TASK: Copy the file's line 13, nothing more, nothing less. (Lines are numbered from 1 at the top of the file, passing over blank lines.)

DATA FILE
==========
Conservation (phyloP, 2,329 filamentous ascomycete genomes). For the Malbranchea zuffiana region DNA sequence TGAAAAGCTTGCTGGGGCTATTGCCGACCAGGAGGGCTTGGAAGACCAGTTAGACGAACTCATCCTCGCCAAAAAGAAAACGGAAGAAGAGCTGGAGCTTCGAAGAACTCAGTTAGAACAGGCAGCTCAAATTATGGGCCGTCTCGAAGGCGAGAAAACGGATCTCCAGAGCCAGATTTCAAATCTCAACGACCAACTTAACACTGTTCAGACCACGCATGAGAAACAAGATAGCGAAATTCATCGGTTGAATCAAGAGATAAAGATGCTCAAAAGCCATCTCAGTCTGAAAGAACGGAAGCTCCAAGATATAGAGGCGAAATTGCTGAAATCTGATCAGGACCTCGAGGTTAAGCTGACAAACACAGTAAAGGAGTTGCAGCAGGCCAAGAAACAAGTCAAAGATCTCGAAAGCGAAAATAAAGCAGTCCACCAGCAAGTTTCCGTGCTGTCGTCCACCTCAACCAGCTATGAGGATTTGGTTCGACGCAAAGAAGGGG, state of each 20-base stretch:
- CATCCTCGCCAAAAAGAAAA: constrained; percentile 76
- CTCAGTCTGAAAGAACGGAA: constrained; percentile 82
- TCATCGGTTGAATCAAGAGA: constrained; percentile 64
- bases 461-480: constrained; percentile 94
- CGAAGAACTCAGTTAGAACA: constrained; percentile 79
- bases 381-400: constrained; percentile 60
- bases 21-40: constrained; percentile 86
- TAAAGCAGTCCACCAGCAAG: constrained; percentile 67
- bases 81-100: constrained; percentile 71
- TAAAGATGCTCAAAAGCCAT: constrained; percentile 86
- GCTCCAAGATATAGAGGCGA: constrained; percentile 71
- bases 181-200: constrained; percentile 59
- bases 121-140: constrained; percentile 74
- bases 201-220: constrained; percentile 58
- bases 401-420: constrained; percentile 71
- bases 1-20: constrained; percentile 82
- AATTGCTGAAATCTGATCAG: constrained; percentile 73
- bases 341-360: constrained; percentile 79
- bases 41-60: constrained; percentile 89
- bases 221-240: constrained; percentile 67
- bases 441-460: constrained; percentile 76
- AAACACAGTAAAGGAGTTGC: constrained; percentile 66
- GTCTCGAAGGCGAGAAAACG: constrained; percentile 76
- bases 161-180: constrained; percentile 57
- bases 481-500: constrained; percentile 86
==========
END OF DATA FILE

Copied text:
- bases 181-200: constrained; percentile 59